Leptodactylus pentadactylus, USNM 320986. Photo by William W. Lamar.
Guyana, much of which is pristine and naturally beautiful, has a diverse tropical flora and fauna owing to its varied habitats and long geological history. Cool and moist isolated highlands on mountaintops of the Guiana Shield that have been above sea level for more than a billion years, hot and humid lowland Amazon rain forest, drier tropical savannas, major freshwater rivers, and Atlantic beaches are home to at least 324 species of amphibians and reptiles (137 frogs and toads; 11 caecilians; 4 crocodylians; 4 amphisbaenians; 56 lizards; 97 snakes; and 15 turtles). Many live nowhere else in the world, others are endemic to small areas of Guyana and immediately adjacent sites in neighboring countries.
Juvenile filefish collected from a plankton net in Carrie Bow Cay, Belize. Photo by Carole Baldwin.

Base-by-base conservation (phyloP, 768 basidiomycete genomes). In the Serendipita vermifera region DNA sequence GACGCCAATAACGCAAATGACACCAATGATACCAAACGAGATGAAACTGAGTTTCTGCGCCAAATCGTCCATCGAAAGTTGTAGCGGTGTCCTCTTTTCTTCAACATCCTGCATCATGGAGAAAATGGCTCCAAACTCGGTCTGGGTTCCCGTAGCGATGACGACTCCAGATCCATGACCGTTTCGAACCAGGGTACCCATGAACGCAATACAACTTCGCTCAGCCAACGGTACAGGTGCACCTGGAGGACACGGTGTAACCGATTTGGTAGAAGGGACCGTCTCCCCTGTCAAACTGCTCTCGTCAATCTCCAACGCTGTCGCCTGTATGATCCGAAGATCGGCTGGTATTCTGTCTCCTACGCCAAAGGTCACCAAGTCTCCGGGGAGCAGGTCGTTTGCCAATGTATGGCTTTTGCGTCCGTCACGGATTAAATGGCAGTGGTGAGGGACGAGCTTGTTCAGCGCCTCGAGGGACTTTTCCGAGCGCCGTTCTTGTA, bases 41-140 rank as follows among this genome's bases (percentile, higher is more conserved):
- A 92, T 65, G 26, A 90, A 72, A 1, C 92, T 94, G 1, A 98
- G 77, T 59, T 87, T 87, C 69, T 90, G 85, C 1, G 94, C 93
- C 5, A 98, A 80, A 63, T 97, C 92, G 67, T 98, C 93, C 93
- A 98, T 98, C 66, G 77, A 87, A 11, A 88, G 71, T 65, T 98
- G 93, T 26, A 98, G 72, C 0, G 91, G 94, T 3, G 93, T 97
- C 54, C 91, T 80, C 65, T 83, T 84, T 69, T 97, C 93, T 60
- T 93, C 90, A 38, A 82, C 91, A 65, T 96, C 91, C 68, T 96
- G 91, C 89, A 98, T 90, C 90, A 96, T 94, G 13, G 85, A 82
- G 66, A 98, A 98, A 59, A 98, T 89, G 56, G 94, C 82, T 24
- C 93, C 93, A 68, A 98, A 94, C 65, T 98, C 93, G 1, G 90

Smithsonian researcher Carole Baldwin and LAB Director Lee Weigt, with the support of Cristina Castillo, Maggie Halloran, and Diane Pitassy, devoted part of their December 2012 trip to Carrie Bow Cay, Belize, to the development of ground-truthing protocols for a new marine biodiversity research tool: rapid genetic assessment of biodiversity from homogenized plankton samples. Sorting and identifying individual specimens in a given plankton sample for marine biodiversity assessments is time-consuming. The team asked: can homogenized--or “blenderized”-- plankton samples that comprise a mixture of larval fishes and invertebrates be resolved rapidly into distinct species using new genetic assessment tools such as Next Generation DNA sequencing? Can they do the same with environmental DNA from water samples? From their efforts to genetically barcode the ichthyological fauna of the Caribbean over the past decade, Carole and Lee have a large baseline genetic dataset that can be used to evaluate the success rate of homogenate analysis.